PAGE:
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Memories of a Monarch

In days of reflection following the death of HRH Queen Elizabeth II, ExtraCare residents have been leaving messages and sharing stories about their experiences with the monarch. Earlsdon Park Village resident John Hinde, 90, had a special experience to recall.

“I joined the Grenadier Guards, the oldest regiment in the British Army in November 1950 and spent 12 years serving King, Queen, and Country; two and a half years of which were spent overseas on active service.

Following the death of King George IV in February 1952 my commanding office advised the battalion that the future Queen had requested 50 members of the battalion to take part in her coronation which took place on 2nd June 1953 at Westminster Abbey in London. I was chosen to take part as I was one of the longest serving members.

I returned to England, from the Middle East, to take part in the coronation. We endured a 17 ½ hour flight before landing at Blackbush Military Airport at 4am in the morning both frozen and hungry where we were transferred to Chelsea Barracks to prepare for the event.

Training for the battalion consisted of 10 – 15 miles runs each day to build up stamina. At this point in my army career, I was a corporal in the Grenadier Guards and stood 7’3” tall in my regimental bearskin!

After around 7 weeks of training the battalion were transferred to Earls Court in London to start final preparations for the coronation.

On the morning of the coronation the battalion were woken at 3am, fitted out in our ceremonial dress and then we started marching to our holding point at Constitution Hill reaching the location at around 9am.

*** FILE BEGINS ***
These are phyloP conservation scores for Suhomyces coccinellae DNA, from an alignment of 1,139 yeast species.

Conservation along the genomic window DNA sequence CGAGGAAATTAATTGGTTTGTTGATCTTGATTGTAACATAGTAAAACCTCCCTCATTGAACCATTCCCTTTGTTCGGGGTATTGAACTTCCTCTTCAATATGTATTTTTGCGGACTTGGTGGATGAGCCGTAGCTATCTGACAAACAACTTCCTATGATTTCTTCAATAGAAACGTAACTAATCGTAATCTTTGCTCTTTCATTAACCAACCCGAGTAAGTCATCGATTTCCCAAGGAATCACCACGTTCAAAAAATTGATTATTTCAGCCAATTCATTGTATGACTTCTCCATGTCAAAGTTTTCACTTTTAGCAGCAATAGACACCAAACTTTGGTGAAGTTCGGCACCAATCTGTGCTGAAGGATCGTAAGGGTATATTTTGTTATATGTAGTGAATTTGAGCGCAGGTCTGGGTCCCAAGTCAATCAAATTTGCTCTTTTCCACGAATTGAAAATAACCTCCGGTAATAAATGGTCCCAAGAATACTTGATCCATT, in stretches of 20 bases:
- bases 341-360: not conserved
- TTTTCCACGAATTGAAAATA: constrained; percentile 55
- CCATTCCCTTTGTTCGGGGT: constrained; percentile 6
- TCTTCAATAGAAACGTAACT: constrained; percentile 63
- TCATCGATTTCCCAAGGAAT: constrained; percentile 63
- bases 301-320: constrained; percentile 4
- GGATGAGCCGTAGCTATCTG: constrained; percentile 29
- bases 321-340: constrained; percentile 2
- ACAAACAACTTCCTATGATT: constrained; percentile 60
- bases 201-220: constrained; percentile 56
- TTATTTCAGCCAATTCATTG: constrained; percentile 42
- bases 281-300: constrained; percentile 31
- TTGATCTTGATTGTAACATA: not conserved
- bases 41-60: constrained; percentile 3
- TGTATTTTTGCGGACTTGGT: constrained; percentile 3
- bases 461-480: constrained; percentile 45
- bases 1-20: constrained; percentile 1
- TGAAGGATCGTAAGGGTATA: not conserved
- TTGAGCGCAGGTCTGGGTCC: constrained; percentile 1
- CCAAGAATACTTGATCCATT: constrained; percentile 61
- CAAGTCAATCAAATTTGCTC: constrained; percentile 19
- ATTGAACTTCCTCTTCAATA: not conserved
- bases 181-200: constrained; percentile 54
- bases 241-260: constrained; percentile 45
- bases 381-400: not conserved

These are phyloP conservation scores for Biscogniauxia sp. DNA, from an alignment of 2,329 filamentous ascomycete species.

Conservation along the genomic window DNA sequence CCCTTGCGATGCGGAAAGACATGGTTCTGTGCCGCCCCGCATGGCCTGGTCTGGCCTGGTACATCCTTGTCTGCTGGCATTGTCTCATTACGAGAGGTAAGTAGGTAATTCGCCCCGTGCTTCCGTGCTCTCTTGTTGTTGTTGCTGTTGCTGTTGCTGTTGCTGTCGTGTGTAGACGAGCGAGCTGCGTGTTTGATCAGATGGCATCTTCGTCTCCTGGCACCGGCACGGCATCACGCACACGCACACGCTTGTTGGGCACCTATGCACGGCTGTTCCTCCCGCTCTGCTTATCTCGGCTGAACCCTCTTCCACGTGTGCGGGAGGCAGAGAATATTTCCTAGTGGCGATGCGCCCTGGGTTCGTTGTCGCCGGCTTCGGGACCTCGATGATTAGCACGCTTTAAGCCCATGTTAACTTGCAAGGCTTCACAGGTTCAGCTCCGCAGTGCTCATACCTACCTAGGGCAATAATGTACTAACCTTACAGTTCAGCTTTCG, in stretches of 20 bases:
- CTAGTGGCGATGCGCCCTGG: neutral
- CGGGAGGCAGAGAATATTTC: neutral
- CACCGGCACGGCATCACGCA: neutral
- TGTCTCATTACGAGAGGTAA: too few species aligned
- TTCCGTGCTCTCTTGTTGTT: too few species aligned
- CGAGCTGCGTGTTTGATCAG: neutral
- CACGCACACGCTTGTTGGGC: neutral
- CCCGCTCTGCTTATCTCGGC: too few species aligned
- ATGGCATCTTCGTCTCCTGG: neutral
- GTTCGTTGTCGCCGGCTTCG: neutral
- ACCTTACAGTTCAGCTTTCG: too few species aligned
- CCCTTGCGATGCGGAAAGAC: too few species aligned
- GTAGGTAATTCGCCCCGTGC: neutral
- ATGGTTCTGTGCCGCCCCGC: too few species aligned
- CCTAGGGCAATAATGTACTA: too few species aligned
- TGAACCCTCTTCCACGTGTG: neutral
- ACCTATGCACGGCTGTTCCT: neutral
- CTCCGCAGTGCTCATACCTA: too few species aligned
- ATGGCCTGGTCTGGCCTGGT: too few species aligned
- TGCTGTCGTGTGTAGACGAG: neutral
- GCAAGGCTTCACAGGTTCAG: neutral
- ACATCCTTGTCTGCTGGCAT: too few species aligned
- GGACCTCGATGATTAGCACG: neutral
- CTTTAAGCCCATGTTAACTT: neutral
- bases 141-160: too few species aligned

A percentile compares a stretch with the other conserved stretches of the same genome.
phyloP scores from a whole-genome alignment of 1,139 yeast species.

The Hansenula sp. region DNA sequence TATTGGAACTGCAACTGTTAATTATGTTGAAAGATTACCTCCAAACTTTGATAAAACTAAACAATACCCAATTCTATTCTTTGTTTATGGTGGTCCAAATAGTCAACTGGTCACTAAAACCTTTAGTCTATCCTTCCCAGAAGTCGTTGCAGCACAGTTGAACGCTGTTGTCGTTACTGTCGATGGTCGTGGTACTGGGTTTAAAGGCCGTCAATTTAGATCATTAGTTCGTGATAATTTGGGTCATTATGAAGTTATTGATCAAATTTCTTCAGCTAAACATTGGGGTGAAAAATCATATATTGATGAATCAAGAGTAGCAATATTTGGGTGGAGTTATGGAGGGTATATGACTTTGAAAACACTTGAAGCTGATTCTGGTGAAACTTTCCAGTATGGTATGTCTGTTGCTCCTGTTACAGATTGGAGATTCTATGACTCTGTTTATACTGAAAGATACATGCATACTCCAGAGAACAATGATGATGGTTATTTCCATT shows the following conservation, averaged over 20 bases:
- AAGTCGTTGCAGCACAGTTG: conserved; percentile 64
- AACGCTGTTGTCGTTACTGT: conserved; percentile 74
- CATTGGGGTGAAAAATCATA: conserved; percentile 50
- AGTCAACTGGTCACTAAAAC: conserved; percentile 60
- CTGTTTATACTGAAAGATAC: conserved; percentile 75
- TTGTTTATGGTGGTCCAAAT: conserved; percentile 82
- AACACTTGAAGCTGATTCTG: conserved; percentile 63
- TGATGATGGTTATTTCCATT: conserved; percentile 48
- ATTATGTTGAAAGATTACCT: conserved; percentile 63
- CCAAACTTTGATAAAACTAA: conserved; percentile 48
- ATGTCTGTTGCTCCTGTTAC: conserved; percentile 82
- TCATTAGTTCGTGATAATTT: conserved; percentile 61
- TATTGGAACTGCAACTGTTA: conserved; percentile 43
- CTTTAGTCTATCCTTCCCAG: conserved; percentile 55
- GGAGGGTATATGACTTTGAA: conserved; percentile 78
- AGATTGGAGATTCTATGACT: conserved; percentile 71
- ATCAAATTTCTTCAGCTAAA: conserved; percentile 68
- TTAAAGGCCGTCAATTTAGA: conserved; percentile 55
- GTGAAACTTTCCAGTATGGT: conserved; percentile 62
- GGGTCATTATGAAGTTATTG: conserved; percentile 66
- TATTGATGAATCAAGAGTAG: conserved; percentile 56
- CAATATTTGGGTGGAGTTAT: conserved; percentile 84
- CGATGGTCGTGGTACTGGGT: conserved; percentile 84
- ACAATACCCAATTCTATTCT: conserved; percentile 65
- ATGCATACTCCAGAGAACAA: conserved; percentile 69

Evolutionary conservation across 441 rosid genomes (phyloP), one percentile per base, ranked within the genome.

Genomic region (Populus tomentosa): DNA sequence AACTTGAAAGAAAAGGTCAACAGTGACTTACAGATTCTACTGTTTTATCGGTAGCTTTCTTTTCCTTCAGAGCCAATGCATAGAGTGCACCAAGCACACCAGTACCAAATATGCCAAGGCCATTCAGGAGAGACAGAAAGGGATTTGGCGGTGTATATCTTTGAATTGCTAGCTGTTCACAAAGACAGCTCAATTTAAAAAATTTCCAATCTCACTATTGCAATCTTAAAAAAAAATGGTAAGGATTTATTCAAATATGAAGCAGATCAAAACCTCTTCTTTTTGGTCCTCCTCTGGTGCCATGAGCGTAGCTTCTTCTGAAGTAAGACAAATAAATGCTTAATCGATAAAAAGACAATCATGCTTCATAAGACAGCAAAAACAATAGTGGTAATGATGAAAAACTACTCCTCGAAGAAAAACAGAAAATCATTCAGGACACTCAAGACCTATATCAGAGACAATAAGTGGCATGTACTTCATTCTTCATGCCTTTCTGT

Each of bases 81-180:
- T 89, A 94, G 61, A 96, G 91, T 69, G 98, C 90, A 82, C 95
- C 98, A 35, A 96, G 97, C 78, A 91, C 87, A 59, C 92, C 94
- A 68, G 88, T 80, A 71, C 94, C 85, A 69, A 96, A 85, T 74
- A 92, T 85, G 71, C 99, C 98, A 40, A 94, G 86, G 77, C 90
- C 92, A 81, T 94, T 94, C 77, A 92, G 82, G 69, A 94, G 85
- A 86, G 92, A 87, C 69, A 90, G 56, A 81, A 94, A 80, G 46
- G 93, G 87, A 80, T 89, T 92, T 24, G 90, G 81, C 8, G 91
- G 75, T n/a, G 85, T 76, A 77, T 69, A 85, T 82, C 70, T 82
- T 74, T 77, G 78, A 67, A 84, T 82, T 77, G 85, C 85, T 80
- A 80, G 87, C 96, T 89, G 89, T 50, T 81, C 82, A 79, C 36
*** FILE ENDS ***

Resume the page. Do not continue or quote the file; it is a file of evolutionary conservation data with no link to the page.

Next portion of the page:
At around 10:30am the battalion got into position; we were in front of the Royal Regiment of Horse Guards who were escorting the Queen in the solid gold state coach (which is only used for coronations) as it was pulled by eight grey horses.

I was one of approximately 300 members of the Grenadier Guards forming the escort party on the day. After escorting the Queen to Westminster Abbey, the battalion marched back to Wellington Barracks where we were given tea and sandwiches. When we had finished the refreshments, we were marched back to Westminster Abbey in time for Princess Elizabeth to emerge as Queen Elizabeth II.

On the return journey from Westminster Abbey the battalion marched through Hyde Park along with 15,000 commonwealth troops. We marched 25 miles around London (in full ceremonial dress) – the only relief we were allowed was at regular intervals and on command, we were able to move our rifles from one side to the other!

The group finally arrived back at Wellington Barracks soaked through and tired out. On arrival we were told to clean our tunics and be ready to march back to Chelsea Barracks early the next morning; this order did not go down well with the troops and eventually our Commanding Officer changed his mind and told the battalion that we could change into our khaki uniforms and go out and celebrate.

We ended up in the Victoria Arms pub, with lots of Chelsea Pensioners who celebrated the occasion; London was ‘swinging’ at that time and the troops had a great night out.

Two days later Queen Elizabeth II sent a message to the Regiment thanking us for the part we played in the coronation. An experience I’ve never forgotten.”